Matt Bevin: Why a tea party favorite thinks he can beat Mitch McConnell (+video)
Tea party favorite Matt Bevin is challenging Senate Minority Leader Mitch McConnell in the Kentucky Republican primary election next week. Here’s how he thinks he can beat the powerful incumbent.
Timothy D. Easley/AP
Matt Bevin has logged more than 47,000 miles on his truck, campaigning across Kentucky for the US Senate seat held for nearly 30 years by Republican Sen. Mitch McConnell. The two will face off in the Republican primary on May 20.
Senator McConnell, the Senate minority leader who is credited with single-handedly building the GOP in Kentucky, holds a considerable lead over his tea party challenger. Mr. Bevin, a businessman and family man with nine children (four adopted from Ethiopia), sat down with the Monitor at Nobles Truck Stop in Corinth last month. Here’s what he had to say about his underdog campaign:
Why he decided to take on the formidable McConnell: “Because the greatest threat to our nation, bar none, is the debt. And you have in someone like him a man who pretends to be a conservative, but has voted and continues to vote for pretty much every expansion of government that has ever come down the line. He’s voted for all these hundreds of billions of dollars in bank bailouts, using taxpayer money. He’s voted for Part D of Medicare. Voted for the Patriot Act. Voted for all these encroachments on our civil liberties and encroachments on our wallets that are unsustainable.”
How the “McConnell machine” has impacted him: “They tried to offer me any number of incentives not to do it [run]. Lots of shiny baubles…. I knew Mitch McConnell. Mitch McConnell tried to get me years ago to run against John Yarmuth, who was a congressman then. They have this program, ‘the young guns program,’ and I got all the young guns stuff and I was supposed to feel special. I was supposed to feel groomed and special and like you’ve been chosen and brought into the inner sanctum. You’re supposed to kiss the ring and you’re supposed to feel honored. And for a variety of reasons at the time I decided not to do it. But the more I reflected on it afterwards, the more I realized this is part of what’s wrong with us as a society. It’s like I said, what’s at stake is who’s in charge. And it’s not this handful who think they get to self select.”
Why tea party darling Rand Paul, who beat a McConnell-backed competitor in the 2010 primary, had an easier time of it: “He ran for an open seat…. He was still battling uphill against the establishment and the party, but not against an incumbent who was in a position to control the strings. That’s a huge difference…. Never in the history of America, in our entire political process, has a congressional leader, in either the House or the Senate, ever been defeated in a primary…. It’s a lot easier to raise money, if you’re the sitting senator. And it’s a lot easier to keep people from giving [to an opponent], if you’re the sitting senator.”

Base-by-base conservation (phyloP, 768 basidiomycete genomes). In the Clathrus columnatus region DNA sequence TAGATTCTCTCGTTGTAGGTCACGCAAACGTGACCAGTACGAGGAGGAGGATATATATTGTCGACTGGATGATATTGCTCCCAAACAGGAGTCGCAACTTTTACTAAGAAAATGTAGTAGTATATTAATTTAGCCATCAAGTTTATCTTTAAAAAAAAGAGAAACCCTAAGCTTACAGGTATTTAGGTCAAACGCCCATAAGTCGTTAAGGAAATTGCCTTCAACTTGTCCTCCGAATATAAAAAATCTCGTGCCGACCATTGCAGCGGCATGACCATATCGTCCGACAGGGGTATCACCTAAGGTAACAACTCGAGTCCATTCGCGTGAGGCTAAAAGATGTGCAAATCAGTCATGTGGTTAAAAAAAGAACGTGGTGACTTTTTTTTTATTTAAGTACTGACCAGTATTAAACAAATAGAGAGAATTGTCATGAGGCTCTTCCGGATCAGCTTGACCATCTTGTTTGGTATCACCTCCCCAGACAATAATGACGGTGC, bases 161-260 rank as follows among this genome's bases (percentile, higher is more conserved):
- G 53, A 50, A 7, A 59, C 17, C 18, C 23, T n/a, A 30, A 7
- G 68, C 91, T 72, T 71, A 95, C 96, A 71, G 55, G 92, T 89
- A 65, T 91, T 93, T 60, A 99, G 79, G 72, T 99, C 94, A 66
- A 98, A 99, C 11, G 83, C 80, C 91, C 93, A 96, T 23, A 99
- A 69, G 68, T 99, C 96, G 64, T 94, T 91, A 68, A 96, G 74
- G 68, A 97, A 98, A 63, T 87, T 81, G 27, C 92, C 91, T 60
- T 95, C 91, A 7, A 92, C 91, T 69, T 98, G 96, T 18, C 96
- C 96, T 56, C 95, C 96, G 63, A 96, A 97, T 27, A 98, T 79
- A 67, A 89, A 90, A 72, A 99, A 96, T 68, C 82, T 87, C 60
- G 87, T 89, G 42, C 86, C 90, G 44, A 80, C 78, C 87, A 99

How he sizes up the race: “This is our race to win. It’s a question of whether we can martial the sentiment in order to do so. It’s a function of do people turn out…. I don’t need a lot of votes, I just need to ensure that we turn out the votes that we have. I feel good about it…. Every day I’m out there talking to people. There is a hunger for change. There is a weariness for him.”
On speaking at a rally for cockfighting, which is illegal: “I’ve never been to a cock fight. I don’t support cockfighting. It’s illegal … for a reason, because society does not condone this…. At the same time, there are people who apparently would like to see it legalized, just as there are people who want to legalize the use of various drugs…. It’s their first amendment right to gather and talk about it.”
His views on the future of the tea party movement: “The tea party has always existed. It’s nothing more than people who value the things that this nation was founded on…. And they come out of the woodwork when they feel that their nation is doing them wrong. And maybe it has to do with abolition of slavery…. [Abolitionists] fought for change, and change happened. The same thing happened with women’s suffrage, with the ability of women to vote. They were mocked and ridiculed for having that opinion…. But they didn’t give up because they were right. And the same thing happened when it came to Jim Crow laws…. People rose up then, too…. Throughout history, these are people who are the fabric of America. And they rise up, they serve the purpose that is needed … and then they fade back into the woodwork. They’ve always been there, they’ll always be there. They’re not looking for power, they’re not looking for a party, they’re not looking for fiefdoms. They’re looking to resolve issues…. Today it is the debt of the nation that is causing people to come forward. And then when it’s been addressed to the degree that it can be, they’ll fade right back into the fabric of society whence they came, and where they will always be.”